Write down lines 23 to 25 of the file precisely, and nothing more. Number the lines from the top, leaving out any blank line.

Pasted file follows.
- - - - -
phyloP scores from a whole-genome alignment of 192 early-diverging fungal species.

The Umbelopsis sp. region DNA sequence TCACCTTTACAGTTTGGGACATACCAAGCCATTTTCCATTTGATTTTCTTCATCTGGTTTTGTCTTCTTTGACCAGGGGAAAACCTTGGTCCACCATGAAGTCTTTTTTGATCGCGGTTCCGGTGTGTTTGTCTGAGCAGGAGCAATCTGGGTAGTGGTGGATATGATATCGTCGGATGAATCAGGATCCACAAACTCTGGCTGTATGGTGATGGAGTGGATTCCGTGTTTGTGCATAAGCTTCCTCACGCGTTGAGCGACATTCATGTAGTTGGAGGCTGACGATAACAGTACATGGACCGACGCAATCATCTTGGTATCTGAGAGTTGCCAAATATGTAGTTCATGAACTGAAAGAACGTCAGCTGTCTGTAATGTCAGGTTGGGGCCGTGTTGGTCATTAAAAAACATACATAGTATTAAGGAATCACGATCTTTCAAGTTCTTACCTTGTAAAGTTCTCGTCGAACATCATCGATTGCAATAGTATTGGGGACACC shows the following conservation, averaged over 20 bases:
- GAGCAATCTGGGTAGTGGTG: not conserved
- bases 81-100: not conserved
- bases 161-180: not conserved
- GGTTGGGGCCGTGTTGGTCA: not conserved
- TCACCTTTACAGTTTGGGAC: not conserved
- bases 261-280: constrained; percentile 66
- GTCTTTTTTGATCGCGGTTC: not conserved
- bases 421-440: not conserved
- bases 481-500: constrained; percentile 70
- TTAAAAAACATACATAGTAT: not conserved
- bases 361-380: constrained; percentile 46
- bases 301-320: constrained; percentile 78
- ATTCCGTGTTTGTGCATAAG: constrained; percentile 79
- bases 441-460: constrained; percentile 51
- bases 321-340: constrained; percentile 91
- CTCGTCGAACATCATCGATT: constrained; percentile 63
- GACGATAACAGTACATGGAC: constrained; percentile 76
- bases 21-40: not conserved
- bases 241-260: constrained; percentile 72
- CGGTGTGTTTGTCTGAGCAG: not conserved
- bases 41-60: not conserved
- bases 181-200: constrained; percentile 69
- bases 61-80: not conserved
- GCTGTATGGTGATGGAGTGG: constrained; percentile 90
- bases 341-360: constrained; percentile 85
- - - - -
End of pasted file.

- bases 41-60: not conserved
- bases 181-200: constrained; percentile 69
- bases 61-80: not conserved